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Unconsciously Implanted Visuoauditory Memory in the Presence of Cholecystokinin Retrieved in Behavioral Contexts

By Zicong Zhang, Christine Xuejiao Zheng, Yujie Peng, Yiping Guo, Danyi Lu, Xiao Li, Wenjian Sun, Peng Tang, Sherry Ling He, Min Li, Qing Liu, Fuqiang Xu, Gabriel Ng, Xi Chen, Jufang He

Posted 30 Dec 2017
bioRxiv DOI: 10.1101/241141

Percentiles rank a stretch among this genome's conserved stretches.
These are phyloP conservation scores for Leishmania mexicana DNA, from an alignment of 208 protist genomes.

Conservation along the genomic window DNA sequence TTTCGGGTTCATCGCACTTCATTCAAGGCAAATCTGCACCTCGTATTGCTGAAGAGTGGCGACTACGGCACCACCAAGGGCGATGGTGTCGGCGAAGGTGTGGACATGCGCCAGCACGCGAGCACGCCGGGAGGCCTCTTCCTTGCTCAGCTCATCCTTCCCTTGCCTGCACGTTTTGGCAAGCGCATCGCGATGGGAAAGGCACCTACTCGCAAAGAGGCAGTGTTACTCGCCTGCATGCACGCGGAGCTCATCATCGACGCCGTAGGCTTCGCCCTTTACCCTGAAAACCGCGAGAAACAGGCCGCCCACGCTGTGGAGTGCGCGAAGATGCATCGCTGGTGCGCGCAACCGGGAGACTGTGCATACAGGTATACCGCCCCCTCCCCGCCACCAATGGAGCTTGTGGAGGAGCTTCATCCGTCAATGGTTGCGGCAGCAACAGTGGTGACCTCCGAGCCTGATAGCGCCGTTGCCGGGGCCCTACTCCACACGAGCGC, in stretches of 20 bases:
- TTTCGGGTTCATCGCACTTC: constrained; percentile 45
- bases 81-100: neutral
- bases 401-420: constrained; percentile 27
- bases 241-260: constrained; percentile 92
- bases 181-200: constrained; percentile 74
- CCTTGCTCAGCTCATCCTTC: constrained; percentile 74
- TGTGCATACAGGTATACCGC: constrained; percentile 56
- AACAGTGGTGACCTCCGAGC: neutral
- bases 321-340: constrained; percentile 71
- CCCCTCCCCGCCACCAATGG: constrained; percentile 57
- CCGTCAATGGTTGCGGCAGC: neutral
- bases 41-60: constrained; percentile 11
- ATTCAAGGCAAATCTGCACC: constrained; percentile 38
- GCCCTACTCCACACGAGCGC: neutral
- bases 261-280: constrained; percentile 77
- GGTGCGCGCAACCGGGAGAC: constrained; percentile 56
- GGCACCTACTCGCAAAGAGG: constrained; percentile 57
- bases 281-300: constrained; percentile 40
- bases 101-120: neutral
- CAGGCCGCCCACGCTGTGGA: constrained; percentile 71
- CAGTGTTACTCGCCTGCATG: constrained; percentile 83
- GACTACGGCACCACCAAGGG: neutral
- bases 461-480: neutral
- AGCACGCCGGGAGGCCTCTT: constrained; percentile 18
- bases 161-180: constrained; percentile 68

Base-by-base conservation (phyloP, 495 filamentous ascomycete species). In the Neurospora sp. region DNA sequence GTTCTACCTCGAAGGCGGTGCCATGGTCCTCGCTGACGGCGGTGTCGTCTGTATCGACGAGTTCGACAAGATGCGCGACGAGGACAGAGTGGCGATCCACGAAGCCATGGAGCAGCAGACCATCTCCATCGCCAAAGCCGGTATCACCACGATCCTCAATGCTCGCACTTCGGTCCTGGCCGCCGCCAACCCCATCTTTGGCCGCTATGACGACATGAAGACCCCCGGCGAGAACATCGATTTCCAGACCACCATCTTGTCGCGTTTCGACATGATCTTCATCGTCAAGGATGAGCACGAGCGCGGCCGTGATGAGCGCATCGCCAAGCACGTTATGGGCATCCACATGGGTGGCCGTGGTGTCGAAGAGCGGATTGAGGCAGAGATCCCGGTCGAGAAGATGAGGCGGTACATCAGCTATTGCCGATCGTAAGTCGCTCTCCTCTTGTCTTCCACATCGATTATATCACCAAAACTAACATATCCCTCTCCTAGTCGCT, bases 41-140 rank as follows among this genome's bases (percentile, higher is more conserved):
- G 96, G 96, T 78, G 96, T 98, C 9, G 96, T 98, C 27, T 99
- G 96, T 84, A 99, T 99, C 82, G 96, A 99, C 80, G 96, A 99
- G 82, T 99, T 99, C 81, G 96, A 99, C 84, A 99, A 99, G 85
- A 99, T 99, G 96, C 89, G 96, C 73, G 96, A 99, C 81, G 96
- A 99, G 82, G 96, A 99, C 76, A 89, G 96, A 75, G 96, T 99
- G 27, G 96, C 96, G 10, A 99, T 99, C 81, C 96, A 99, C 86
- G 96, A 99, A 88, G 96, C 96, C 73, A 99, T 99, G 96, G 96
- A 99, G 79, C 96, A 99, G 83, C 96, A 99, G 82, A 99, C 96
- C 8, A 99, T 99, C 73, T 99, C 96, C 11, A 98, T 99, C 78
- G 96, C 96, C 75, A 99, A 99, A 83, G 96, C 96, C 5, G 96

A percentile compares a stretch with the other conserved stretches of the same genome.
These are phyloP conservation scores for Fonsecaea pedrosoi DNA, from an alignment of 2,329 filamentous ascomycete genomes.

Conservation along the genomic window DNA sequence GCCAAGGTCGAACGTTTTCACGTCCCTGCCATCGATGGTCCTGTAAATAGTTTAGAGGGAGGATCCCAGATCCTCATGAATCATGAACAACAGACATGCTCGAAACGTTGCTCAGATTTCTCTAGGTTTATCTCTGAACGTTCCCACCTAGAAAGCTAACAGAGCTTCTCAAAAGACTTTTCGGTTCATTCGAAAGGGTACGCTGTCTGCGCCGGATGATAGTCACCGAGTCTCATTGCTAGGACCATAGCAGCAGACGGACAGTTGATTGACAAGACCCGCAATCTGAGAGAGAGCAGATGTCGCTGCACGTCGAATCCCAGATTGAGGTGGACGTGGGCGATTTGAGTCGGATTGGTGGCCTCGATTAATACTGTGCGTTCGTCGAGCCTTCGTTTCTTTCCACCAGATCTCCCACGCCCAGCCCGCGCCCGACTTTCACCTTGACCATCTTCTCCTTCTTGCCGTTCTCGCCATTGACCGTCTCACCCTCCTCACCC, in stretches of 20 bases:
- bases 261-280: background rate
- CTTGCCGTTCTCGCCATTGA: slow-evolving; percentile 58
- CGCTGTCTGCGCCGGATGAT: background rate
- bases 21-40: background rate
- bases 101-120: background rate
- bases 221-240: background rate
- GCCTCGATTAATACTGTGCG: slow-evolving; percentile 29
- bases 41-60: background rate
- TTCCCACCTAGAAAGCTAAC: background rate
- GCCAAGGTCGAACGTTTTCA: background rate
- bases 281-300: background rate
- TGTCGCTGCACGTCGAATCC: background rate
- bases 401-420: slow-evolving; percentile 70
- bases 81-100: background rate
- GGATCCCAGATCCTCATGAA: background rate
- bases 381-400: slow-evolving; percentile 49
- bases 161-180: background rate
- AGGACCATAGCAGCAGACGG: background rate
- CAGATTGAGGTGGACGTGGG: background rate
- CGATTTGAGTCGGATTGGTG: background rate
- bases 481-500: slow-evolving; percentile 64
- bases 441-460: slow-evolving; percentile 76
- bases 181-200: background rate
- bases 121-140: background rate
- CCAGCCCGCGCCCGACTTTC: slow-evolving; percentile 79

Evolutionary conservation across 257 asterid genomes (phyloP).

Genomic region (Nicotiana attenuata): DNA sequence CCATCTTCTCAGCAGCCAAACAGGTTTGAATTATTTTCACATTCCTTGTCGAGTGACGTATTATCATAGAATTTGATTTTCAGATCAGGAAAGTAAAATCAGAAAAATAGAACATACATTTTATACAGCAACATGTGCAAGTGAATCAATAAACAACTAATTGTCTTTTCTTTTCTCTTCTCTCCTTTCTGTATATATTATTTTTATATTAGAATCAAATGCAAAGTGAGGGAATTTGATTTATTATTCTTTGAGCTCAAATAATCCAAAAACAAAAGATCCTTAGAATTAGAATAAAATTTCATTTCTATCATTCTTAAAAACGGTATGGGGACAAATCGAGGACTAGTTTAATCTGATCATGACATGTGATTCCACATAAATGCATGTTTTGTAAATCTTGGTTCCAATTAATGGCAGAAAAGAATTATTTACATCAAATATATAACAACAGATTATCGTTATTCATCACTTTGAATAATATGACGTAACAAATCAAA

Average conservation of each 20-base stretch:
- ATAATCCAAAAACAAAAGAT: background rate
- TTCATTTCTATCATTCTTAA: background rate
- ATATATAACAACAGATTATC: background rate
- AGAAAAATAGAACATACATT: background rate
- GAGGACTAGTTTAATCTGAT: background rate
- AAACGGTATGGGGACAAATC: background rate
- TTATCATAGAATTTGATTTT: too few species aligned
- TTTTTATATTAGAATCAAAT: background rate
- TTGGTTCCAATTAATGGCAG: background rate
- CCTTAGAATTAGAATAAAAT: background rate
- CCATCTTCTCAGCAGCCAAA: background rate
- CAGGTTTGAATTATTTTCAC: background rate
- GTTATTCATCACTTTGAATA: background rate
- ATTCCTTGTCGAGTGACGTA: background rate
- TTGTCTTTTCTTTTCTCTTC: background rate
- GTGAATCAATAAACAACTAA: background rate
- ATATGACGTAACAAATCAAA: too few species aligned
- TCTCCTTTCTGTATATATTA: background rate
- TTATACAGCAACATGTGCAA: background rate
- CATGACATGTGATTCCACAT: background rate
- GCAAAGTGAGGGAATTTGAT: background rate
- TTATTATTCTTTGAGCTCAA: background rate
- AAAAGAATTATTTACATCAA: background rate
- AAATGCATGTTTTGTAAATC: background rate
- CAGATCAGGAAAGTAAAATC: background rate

We investigated whether visuoauditory association can be artificially implanted in rodents and then retrieved in a behaviorally relevant context. Rats were trained to approach the left or right hole of a behavioral apparatus to retrieve a reward depending on the side of electrical stimulation of the auditory cortex (EAC) they received and mice were fear-conditioned to EAC. Next, an irrelevant visual stimulus (VS) was repeatedly paired with EAC in the presence of cholecystokinin (CCK) or with activation of terminals of entorhinal CCK neurons in the auditory cortex. In subsequent behavioral testing with VS, rats approached the hole associated with reward availability and mice showed a freezing response to the VS. A CCK antagonist blocked the establishment of visuoauditory association, whereas a CCK agonist rescued the deficit of association. Our findings provide a scientific foundation for "memory implantation" and indicate that CCK is the switching chemical for formation of visuoauditory association.

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